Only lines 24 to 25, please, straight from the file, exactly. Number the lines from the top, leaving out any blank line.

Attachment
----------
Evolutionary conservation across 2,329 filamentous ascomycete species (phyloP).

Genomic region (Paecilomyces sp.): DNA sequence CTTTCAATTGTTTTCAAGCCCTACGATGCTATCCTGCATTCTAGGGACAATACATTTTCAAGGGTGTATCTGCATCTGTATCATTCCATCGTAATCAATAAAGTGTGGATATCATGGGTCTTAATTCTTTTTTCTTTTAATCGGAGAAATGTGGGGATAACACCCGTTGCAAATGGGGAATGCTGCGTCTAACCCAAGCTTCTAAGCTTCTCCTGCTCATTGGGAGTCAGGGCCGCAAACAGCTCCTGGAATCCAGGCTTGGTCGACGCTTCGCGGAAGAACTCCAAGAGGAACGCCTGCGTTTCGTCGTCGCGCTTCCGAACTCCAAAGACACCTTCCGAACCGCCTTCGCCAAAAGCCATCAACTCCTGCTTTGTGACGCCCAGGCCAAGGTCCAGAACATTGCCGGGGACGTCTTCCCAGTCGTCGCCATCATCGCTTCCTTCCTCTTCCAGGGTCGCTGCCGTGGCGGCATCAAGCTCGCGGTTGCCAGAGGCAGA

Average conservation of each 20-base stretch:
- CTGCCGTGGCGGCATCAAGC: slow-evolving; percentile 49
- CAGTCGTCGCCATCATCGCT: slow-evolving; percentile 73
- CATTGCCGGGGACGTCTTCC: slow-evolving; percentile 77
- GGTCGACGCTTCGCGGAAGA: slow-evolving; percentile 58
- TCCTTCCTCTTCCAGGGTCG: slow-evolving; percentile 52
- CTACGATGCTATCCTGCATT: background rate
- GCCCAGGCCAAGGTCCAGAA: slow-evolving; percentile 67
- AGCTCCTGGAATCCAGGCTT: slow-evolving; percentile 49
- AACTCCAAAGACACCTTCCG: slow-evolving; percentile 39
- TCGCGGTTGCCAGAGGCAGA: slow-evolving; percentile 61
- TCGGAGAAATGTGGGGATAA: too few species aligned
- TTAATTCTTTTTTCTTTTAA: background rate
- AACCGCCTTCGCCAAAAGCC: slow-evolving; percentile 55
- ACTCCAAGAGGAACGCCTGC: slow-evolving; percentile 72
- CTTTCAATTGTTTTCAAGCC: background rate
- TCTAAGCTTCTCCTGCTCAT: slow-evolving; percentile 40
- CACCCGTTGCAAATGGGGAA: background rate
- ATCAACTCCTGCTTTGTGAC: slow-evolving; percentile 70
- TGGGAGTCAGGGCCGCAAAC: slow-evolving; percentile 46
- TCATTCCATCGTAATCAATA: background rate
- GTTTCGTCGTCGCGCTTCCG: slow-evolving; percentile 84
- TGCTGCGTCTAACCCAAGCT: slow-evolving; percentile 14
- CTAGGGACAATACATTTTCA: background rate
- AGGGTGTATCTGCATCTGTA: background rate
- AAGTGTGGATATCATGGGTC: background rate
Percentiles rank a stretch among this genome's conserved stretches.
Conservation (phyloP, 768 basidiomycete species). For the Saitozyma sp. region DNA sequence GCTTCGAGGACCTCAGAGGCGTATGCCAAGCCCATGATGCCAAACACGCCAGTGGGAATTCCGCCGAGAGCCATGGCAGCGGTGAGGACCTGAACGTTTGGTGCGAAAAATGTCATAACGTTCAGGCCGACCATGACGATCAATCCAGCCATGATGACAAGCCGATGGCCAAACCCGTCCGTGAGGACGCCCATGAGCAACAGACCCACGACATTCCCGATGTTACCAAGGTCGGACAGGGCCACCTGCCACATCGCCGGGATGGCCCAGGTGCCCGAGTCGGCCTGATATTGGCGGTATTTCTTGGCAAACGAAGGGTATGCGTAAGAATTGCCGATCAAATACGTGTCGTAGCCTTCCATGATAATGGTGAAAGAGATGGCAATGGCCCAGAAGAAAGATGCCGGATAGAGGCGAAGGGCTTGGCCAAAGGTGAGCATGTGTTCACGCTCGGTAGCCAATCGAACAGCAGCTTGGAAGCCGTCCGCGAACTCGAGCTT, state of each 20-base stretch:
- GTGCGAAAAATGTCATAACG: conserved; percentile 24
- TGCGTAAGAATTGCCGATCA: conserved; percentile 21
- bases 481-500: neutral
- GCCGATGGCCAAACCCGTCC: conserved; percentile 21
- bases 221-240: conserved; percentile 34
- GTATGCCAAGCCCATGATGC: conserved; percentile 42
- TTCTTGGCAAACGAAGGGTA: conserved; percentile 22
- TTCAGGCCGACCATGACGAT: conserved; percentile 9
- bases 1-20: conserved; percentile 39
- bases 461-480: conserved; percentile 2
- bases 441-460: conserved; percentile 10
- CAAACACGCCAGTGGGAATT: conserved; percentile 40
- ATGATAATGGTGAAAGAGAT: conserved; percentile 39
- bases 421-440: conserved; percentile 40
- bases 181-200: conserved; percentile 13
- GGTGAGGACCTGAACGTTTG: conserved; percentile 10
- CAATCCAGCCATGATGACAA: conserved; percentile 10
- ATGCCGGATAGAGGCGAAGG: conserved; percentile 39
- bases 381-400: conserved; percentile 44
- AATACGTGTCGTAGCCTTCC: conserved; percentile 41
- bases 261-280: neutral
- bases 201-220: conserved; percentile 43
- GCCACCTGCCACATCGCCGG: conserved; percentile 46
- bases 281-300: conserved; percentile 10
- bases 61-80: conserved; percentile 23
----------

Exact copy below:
- GTTTCGTCGTCGCGCTTCCG: slow-evolving; percentile 84
- TGCTGCGTCTAACCCAAGCT: slow-evolving; percentile 14